The applicant's long-term career goal is to become an independent nurse scientist with expertise in biobehavioral research related to cardiovascular health. A K23 award will provide her with the training and support necessary to accomplish the following goals: (1) expand knowledge of vascular biology; (2) increase research method capacities to measure cardiovascular function; (3) advance laboratory techniques for genetics research and acquire the knowledge and skills needed for genomics data analysis; and (4) develop a laboratory procedure to reliably induce stress in human research subjects. To achieve these goals, the applicant has assembled an interdisciplinary mentoring committee comprised of a primary mentor, Dr. Brian Annex, an internationally recognized clinical researcher in arterial diseases, and four co-mentors: Drs. Eugene Barrett and Zhenqi Liu, experts in quantifying arterial stiffness and vascular function; Dr. Charles Farber, a geneticist who has extensive experience in RNA-sequencing and genomics analysis; and Dr. Bethany Teachman, a well-known psychologist who will train the applicant on the Trier Social Stress Test. Arterial stiffness is an independent predictor of hypertension. The applicant's previous study conducted during her NRSA fellowship revealed that chronic psychological stress was a significant predictor of arterial stiffness in nonhypertensive people, independent of age and blood pressure. As a next step, she will examine how (Aims 1 and 3 below) and whether (Aim 2 below) psychological stress causes arterial stiffness in the context of chronic and acute stress. The proposed study will use a randomized, controlled design with a sample of 80 female Caucasians aged 30-55 years old. Genomic methodologies will be incorporated into this research to provide a global picture of cardiovascular responses to stress. The study aims are (1) to examine whether chronic stress predicts arterial stiffness through the mediational effects of increased sympathetic activity, decreased parasympathetic activity, increased matrix metalloproteinase (MMP) 2 & 9, and decreased nitric oxide (NO)-bioavailability; (2) to examine if acute stress, induced by the Trier Social Stress Test (TSST), causes increased sympathetic activity, decreased parasympathetic activity, increased MMP 2&9, decreased NO-bioavailability, and increased arterial stiffness; and (3) to identify genes whose expression is associated with each measure of chronic stress, sympathetic activity, parasympathetic activity, MMP 2&9, NO- bioavailability, and arterial stiffness. The study results will increase knowledge regarding causal effects of psychological stress on arterial stiffness and its underlying mechanisms, and also provide foundational information for future work on developing preventive interventions to reduce arterial stiffness through identified mechanisms.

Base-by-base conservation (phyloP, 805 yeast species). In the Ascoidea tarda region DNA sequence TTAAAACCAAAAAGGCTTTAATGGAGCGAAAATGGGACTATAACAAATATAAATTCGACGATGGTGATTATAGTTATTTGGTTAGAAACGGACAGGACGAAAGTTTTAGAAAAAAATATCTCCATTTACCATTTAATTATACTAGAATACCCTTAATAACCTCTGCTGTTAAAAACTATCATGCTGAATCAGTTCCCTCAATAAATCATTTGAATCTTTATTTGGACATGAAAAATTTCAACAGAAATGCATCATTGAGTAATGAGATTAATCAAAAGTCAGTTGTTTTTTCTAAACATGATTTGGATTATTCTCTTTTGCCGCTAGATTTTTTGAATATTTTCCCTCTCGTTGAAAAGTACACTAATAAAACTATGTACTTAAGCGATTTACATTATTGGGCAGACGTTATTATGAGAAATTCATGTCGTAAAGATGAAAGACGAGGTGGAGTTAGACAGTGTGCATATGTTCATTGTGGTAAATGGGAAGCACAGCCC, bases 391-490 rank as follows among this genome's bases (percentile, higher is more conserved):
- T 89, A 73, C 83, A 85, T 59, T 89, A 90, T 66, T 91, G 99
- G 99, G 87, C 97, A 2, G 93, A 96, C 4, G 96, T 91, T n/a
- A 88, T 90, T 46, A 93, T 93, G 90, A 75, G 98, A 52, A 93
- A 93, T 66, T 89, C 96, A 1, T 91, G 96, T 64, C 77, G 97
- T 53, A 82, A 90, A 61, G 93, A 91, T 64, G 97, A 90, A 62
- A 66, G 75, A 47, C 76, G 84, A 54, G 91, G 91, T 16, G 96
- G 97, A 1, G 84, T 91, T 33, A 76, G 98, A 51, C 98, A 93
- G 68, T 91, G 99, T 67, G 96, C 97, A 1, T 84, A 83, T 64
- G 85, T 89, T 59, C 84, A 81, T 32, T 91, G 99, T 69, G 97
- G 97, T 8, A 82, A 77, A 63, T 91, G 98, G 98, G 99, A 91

Arterial stiffness is an important subclinical condition of cardiovascular disease, which is the number one killer in the United States. The knowledge obtained from this study will provide a better understanding of causal effects of psychological stress on arterial stiffness and will inform future studies to develop and evaluate strategies for prevention and treatment of excessive arterial stiffness.